Mark Hagland asked me if I would blog about the passing of Steve Jobs and how his genius relates to us working in HCIT. I’m both pleased and honored to do so. Here are my thoughts.
What do the Apple 3, NeXT Computer, and the Newton have in common? They were all ambitious, visionary products for their time that objectively failed, but also set the stage for subsequent, wildly successful products including the iPhone and iPad.
As we consider Steve Jobs' life, the overwhelming lesson I draw is that no matter how clear, compelling and exciting a vision may be, to succeed it requires a lot of patience, hard work, and the ability to survive failure. What made Steve Jobs so clearly effective has direct implications for HCIT. Here's my short list:
1. Have a portfolio of projects; you cannot tell which seeds will succeed and you cannot predict the weather.
We all need to show progress. To do so, we need to have enough alternatives available to effectively determine what technology works in terms of our customers’ needs and wants. The broader your portfolio, the more synergies you create. You can’t hit a homerun every time you step up to the plate, but when you do, your strikeouts are quickly forgotten.
The iPod isn’t just an “ecosystem” of a music player, a music store, an iTunes application, and a wrap-around marketing strategy. It created a halo to also sell computers that simply worked better for creative users, and attracted powerful support from and partnerships with companies such as Disney.
2. Be clear.
There is a tension between brevity and clarity, which is rarely brief! Part of the genius of Steve Jobs was in his dedication to doing the work that created clarity in the form of delivered products and services that have been perceived by consumers as brief and succinct. The words that often describe his results are elegant and well-designed. In contrast, Apple’s competitors often produced technology and support services developed using ill conceived concepts because in many instances they ignored the real needs and wants of end users. In contrast, most of the products Steve Jobs delivered were complete thoughts. How many times have we all witnessed this in HCIT?
3. Think end-to-end, and sweat the details of that end-to-end solution.
Don't compromise your design effort early on. In my experience, my Mac computers were clearly better designed to run cooler, quieter, faster, and more reliably than equivalent PCs I was also using. The differences were objectively in the Mac's favor. There was a vision and leadership difference since the raw materials and general level of talent of the workforces were comparable. This almost always requires an innovative, and possibly narcissistic, CEO, at least in times of rapid change such as what we’re seeing in healthcare.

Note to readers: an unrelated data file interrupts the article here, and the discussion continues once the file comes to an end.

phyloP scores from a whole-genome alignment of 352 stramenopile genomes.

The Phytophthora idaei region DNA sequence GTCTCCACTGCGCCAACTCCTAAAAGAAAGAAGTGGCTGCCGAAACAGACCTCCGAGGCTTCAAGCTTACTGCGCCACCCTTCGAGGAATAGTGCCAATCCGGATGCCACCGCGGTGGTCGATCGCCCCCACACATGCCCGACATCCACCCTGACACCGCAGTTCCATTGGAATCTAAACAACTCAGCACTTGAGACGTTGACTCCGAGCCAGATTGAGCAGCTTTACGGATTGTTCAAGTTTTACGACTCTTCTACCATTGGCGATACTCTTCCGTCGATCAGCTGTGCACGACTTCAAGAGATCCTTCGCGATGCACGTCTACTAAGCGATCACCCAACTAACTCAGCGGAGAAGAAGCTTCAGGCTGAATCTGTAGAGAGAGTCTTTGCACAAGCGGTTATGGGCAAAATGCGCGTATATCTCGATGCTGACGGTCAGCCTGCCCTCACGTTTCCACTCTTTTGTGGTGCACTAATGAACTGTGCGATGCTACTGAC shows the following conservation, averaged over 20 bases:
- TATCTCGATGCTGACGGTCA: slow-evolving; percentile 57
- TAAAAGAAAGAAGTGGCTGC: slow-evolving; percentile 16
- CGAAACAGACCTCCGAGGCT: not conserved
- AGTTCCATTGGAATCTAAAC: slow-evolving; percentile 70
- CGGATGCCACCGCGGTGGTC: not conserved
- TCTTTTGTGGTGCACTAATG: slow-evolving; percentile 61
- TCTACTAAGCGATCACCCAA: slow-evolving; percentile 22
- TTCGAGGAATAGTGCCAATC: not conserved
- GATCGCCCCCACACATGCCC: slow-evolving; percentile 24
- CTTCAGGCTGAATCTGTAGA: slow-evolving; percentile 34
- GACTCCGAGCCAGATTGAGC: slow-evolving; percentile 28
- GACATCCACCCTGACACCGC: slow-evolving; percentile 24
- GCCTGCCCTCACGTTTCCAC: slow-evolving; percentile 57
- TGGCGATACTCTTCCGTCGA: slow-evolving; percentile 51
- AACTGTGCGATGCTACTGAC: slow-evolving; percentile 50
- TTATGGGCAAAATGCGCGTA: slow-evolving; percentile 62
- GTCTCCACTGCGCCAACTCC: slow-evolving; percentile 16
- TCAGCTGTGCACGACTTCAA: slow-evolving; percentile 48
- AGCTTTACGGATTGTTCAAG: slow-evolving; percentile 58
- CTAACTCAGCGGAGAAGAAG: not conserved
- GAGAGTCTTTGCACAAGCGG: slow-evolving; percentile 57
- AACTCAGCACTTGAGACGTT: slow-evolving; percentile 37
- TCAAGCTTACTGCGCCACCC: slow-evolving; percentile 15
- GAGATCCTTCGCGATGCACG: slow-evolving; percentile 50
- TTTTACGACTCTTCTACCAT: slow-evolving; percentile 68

Healthcare CEOs who understand HCIT and value quality outcomes are, as I’ve observed, always compelling leaders who sponsor and truly respect dedicated, professional people, efficient processes, and clear policies. An easy test is to look at how an organization is approaching problem lists or ICD-10. Is it a casual, tactical approach, or is it an integral part of the long-term strategy for quality care and financial health? A strategic approach to HCIT is not a luxury, it’s a necessity. This takes commitment starting with the CEO – commitment that includes time, talent, investment, and buy in from all stakeholders.
4. Don't be lazy.
We can all be lazy at times. We also all know the right thing to do. This often demands more of us, is at times initially unpopular, and not likely to be as expedient as taking shortcuts. As a concrete example, almost all of us respond more to new emails than we do to our defined priorities. This is a form of laziness, undisciplined behavior. Jobs' deliberateness was an intrinsic part of his success. It is also critical to evolving the technologies that will help to make each of our hospitals and health systems the best on the planet.
5. You cannot do it alone. Choose and invest wisely in your relationships.
Steve Jobs worked successfully for over 30 years with a wide range of very diverse and challenging people. His success can be traced back to the influence, both positive and negative, these people contributed to Apple and his other ventures. Steve Jobs was an innovator who invested in collaboration before single mindedly forging ahead with all the force he could muster. HCIT is in a very similar environment. Work done by vendors in collaboratives, using the contributions provided by cross hospital advisory boards, associations, and through regulatory and standards bodies is more important to achieving our goals than ever before.
6. Understand and serve the consumer . . . and do it sincerely.
Each of Steve Jobs' enterprises clearly invested in trying to understand the end user. The Apple retail store experience provides multiple examples of innovations designed to serve the consumer, from the Genius Bar to the liberal return and service policies, to the broad range of training opportunities, many of which are free and amply staffed.